Carol Sloane’s blog piece about her short career in music academia recently inspired a Rifftides item about singers who misfire. Sloane’s followup story recounts the time early in her career when she shared a bill with Oscar Peterson and impressed him, in a way.
I was singing at THE Village Vanguard; I was opening for one of the world’s greatest JAZZ pianists. Was I not therefore A JAZZ SINGER??? And what do jazz singers do? They improvise! To hell with a boring, simple melody. It needed some embellishment, some “jazzing up”. And so I commenced to work around, above and below the line every time I sang it. After one or two of these seriously flawed attempts to improve on Mr. Weill’s melody, Oscar took notice.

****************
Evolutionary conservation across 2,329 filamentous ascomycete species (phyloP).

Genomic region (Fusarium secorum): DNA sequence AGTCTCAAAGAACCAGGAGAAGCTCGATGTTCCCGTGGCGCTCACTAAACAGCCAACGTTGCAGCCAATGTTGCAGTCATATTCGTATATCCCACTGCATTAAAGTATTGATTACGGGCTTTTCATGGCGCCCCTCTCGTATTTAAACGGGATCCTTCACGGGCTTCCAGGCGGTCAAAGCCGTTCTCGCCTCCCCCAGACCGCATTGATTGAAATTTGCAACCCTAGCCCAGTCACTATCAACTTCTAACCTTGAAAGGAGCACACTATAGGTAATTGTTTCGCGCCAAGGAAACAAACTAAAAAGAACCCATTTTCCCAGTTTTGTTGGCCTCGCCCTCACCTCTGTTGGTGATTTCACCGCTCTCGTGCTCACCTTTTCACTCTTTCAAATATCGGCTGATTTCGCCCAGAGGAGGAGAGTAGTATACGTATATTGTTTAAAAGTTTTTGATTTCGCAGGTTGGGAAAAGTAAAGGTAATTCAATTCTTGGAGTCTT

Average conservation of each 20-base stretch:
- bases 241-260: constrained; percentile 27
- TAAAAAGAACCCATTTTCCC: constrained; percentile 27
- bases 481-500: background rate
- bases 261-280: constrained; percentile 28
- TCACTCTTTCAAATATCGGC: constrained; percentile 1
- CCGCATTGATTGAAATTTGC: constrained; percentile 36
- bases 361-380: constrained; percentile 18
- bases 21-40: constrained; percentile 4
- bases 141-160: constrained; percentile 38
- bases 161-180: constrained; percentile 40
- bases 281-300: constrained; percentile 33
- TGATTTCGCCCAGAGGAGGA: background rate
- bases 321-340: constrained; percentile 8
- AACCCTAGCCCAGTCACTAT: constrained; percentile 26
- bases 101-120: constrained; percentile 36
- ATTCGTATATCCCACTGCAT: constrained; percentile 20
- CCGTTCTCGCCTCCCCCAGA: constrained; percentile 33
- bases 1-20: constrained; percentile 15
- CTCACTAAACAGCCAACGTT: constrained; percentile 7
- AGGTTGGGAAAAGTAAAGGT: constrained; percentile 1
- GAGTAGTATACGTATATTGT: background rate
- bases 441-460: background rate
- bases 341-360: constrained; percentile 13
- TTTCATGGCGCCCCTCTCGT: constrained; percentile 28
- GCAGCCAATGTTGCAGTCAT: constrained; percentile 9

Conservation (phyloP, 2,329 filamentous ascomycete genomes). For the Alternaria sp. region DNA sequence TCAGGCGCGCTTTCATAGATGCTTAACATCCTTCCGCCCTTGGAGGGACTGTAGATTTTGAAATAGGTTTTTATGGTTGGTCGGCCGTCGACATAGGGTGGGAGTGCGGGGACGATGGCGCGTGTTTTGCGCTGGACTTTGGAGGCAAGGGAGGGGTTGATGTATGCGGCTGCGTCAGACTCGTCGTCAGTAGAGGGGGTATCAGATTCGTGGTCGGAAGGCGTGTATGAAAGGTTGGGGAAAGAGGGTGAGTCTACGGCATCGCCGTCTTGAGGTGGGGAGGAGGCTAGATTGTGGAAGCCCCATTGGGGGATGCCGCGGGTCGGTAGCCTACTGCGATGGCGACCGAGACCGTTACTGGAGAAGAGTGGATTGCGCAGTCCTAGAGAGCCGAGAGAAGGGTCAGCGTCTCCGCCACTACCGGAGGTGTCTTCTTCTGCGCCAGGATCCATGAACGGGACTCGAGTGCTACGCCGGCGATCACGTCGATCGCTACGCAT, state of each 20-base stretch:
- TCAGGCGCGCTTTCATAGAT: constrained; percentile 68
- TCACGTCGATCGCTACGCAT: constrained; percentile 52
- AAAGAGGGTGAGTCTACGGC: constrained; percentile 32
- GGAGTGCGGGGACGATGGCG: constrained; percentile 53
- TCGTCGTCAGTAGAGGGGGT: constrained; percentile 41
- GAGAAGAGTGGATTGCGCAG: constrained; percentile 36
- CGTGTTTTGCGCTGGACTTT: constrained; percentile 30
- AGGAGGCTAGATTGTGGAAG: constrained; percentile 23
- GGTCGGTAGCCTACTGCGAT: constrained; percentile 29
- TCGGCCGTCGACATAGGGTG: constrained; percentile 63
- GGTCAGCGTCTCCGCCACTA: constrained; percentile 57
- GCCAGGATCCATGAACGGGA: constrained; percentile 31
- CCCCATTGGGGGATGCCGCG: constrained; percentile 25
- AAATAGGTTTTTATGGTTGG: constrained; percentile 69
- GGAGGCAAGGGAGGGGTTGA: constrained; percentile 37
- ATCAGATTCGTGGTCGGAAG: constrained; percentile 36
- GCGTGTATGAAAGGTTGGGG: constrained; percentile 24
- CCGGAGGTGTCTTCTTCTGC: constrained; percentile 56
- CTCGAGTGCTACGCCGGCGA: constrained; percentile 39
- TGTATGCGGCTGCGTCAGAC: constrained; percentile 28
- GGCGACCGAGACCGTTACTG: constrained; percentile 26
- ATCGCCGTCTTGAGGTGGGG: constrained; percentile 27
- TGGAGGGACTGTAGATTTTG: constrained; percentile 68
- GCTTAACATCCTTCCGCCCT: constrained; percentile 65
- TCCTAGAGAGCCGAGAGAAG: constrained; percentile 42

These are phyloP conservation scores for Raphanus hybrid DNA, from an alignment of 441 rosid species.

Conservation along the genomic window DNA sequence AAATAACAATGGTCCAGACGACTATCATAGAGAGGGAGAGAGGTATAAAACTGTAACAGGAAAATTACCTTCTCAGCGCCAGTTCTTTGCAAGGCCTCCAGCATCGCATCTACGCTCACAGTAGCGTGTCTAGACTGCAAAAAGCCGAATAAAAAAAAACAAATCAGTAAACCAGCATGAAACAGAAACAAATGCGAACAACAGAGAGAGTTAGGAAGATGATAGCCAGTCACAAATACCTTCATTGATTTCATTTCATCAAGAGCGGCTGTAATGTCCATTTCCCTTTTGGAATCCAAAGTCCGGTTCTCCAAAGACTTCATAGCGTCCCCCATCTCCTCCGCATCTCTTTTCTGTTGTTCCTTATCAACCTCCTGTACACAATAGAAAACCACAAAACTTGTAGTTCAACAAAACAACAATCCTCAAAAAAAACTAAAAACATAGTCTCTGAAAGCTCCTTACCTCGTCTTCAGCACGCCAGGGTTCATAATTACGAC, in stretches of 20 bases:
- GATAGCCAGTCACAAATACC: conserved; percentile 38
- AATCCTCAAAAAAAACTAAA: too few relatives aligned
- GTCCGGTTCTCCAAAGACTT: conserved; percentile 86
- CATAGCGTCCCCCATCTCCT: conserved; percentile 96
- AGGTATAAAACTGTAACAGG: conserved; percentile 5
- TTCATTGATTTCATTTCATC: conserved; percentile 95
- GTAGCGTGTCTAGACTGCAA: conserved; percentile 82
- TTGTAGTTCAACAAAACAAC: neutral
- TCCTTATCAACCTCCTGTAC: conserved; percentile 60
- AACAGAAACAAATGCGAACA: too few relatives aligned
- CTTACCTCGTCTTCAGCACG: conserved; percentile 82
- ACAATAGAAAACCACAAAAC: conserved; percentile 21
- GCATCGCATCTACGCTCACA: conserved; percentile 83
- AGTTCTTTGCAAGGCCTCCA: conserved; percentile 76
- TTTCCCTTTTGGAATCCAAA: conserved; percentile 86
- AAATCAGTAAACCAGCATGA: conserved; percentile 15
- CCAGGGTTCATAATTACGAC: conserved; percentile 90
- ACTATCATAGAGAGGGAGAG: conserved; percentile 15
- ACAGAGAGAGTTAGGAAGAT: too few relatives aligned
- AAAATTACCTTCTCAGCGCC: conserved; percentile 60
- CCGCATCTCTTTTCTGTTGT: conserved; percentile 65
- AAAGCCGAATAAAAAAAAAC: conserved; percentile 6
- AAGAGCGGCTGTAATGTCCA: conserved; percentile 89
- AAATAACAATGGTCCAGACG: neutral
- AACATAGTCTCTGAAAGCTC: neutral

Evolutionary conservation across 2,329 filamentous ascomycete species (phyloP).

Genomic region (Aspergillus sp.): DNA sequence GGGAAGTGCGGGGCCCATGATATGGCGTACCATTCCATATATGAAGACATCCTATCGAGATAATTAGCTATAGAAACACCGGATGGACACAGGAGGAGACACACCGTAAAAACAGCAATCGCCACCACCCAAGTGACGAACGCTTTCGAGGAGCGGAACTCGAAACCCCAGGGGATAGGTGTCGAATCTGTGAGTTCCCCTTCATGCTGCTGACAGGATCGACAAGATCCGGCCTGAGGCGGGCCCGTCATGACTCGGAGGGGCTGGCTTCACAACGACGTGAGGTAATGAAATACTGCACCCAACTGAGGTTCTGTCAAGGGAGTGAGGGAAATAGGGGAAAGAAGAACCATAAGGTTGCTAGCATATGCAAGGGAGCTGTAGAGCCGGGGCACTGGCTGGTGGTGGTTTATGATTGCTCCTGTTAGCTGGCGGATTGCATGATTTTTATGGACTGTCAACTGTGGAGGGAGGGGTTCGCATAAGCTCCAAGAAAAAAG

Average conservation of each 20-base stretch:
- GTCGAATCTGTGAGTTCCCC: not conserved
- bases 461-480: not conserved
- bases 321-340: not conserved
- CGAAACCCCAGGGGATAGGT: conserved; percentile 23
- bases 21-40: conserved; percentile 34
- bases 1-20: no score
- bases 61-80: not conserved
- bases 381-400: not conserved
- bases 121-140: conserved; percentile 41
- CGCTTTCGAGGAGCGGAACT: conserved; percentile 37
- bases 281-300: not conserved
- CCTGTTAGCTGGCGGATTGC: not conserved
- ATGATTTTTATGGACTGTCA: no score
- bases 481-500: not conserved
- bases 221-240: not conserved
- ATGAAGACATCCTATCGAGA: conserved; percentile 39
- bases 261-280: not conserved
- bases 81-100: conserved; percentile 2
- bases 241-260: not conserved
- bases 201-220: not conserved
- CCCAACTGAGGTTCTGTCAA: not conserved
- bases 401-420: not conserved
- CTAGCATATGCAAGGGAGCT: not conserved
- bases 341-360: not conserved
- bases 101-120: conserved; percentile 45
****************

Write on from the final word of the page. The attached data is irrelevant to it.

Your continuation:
He’d say: “Carol. Sing “My Ship”, and of course I was flattered that my rendition so impressed the Great Man. He’d sit in the shadows on the banquette just to my left. Each night I sang with my usual abandon, and each night I’d eagerly look toward him, expecting acknowledgement for my inventiveness. Instead, his was a dead-pan expression, PopEye-like biceps firmly fixed across his expansive upper torso. Buddha displeased.
To get the whole story, go here.